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Party ends with 'Madiba Jive'
23/7/2003
 
 

It took 2 000 people to put together 1 600 people for Nelson Mandela's birthday party in Sandton on Saturday night, and it ended the way it had to
- with the former president and some of his world-class guests doing the "Madiba jive" as South Africa's Yvonne Chaka Chaka and U2's Bono let rip with a huge happy birthday song and dance.

Even the Dutch queen, Beatrix, looked as if she was about to let loose herself. However, those who did not restrain themselves as much were President Thabo Mbeki, former US president Bill Clinton, Archbishop Desmond Tutu, Deputy President Jacob Zuma, US TV star Oprah Winfrey, PJ Powers and Virgin Atlantic boss Richard Branson.

The spontaneous jiving in the VIP section of the banqueting hall followed a spectacular finale of song and dance which marked the end of formal proceedings at South Africa's biggest birthday party in years.

The guests' food was influenced by Madiba's culinary preferences - Malay curry lentil soup followed by Cajun spiced chicken, malva pudding and the consummate panacea for those with a sweet tooth koeksisters - an Afrikaans traditional pastry oozing with sugar.

In typical Madiba fashion, more humble souls who help keep the Mandela train on track were also being invited to share this special evening.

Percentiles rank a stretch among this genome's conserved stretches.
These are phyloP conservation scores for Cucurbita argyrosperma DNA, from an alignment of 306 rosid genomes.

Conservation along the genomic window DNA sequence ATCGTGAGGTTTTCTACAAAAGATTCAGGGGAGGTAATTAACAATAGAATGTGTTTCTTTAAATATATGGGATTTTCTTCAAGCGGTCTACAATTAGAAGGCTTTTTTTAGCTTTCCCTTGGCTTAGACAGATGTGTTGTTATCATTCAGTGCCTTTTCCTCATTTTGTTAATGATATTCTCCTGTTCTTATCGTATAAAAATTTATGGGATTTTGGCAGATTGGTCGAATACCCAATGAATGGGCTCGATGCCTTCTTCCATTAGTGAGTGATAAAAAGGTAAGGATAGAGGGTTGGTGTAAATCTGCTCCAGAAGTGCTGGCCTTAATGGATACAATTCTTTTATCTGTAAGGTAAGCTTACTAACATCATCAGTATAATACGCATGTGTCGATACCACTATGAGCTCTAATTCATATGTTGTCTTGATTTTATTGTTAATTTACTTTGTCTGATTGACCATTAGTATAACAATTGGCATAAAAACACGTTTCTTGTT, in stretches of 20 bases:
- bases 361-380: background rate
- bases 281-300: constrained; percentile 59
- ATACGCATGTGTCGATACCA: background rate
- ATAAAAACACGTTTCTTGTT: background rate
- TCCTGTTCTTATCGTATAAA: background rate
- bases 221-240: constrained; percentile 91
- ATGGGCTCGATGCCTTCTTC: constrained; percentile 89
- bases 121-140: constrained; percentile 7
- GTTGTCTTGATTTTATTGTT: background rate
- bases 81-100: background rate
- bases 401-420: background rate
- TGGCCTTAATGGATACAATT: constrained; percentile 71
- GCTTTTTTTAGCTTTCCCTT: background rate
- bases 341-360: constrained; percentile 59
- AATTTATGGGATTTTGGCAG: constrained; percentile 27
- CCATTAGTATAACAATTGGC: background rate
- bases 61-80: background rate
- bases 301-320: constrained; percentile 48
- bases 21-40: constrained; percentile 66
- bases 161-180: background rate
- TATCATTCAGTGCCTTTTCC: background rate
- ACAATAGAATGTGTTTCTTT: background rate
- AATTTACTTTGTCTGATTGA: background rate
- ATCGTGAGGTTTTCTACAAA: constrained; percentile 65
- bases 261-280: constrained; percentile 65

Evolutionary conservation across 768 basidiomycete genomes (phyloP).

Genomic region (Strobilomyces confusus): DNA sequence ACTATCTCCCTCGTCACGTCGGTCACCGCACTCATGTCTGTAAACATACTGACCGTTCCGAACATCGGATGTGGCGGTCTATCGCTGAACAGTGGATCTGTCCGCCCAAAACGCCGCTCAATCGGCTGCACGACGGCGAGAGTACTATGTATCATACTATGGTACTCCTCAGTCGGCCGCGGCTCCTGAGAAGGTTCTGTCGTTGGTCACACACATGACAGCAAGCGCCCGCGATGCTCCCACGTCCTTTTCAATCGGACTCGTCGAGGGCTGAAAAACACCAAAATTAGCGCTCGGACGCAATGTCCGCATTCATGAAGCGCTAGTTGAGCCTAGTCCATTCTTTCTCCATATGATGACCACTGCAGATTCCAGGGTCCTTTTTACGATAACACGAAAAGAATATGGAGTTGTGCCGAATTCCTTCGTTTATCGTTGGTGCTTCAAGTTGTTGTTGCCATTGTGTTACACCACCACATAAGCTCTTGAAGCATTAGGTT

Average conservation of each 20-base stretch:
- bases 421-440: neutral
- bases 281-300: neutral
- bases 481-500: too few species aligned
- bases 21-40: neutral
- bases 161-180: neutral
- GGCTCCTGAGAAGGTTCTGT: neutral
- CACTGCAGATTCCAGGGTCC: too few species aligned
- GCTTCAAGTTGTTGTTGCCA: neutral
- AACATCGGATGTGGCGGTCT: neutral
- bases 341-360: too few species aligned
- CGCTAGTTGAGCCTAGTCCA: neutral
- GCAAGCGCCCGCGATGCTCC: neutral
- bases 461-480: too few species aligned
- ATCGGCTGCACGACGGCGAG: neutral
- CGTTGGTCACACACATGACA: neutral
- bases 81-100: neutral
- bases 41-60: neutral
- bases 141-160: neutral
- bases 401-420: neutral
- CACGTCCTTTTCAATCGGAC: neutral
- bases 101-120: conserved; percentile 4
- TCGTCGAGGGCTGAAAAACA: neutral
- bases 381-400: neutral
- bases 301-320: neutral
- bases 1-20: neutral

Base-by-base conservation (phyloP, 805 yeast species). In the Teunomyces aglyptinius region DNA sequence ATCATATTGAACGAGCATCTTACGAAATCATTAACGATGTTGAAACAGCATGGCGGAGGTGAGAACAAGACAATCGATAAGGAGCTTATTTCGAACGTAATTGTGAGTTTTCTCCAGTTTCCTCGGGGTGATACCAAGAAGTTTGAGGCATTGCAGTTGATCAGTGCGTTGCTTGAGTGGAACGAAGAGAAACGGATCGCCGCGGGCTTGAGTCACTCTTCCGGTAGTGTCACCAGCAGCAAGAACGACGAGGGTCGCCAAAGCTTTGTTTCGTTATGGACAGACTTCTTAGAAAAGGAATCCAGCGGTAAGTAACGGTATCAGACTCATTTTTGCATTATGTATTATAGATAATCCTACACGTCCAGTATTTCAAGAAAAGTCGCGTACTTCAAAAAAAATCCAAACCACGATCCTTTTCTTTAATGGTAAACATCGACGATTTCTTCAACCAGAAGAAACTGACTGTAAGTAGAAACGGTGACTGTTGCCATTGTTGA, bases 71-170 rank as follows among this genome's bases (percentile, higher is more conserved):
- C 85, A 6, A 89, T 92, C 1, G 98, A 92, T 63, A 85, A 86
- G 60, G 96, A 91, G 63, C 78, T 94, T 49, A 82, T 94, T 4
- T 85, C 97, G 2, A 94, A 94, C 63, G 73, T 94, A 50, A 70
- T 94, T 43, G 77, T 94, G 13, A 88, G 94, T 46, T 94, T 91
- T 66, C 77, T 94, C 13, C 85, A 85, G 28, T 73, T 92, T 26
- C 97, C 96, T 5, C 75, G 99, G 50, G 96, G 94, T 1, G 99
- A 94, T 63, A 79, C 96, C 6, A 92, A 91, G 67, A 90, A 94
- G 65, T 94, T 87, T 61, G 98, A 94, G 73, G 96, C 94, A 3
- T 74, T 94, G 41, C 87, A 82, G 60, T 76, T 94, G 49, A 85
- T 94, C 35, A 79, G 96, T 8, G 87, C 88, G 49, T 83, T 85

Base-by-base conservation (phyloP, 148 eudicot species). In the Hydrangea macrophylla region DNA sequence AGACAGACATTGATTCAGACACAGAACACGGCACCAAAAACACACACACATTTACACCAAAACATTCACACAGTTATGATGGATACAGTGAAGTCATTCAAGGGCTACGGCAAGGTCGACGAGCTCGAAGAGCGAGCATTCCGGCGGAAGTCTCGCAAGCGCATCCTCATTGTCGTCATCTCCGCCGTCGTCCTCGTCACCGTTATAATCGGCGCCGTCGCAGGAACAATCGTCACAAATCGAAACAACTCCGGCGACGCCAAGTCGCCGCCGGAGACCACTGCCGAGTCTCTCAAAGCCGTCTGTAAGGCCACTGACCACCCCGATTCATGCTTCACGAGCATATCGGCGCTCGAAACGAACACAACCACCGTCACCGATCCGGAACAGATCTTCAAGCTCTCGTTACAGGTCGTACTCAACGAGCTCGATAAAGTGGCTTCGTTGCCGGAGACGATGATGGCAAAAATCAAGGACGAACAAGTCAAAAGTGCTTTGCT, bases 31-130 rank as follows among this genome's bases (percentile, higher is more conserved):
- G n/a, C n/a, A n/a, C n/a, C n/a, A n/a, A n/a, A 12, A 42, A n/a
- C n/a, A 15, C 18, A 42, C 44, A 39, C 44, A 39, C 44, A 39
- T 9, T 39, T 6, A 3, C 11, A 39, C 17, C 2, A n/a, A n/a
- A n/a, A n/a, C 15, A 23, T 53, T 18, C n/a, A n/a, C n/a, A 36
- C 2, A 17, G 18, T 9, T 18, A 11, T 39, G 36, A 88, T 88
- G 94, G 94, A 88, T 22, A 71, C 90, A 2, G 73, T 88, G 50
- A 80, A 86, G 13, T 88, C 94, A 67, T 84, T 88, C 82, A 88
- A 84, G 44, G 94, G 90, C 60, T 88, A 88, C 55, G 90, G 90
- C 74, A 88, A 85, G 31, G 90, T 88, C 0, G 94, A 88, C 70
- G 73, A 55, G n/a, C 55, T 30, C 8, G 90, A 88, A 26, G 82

Among them were those who assisted the Mandela family on a daily basis - the dry cleaner and the regular pharmacist. Mandela's doctors and hospital receptionists were also seated as was the current domestic staff from gardeners to cooks to farm workers

Freedom to forgive
The venue was swarming with eagle-eyed, dark-suited men with not so discreet ear phones in the United States style.

In paying tribute to Mandela, Tutu said: "Thank you for teaching us to forgive. We thank you for your compassion. Thank you for being a beacon of hope.
 
"Graca, thank you for making him glow like a teenager after his first kiss," Tutu said.

Clinton, in his tribute to Mandela said: "He is not shy about asking you about whatever it is he wants you to do. You have taught us the freedom of forgiveness ... shown us the power of humility."

And quoting from Irish poet Seamus Heaney, Clinton said: "You have made hope and history rhyme."

Professor Jakes Gerwel, the head of the Nelson Mandela Foundation and former top government official when Mandela was president, said: "Please stop making engagements and taking on tasks behind our backs."

An 82-piece orchestra and a host of dancers ensured that everyone had the time of their lives.

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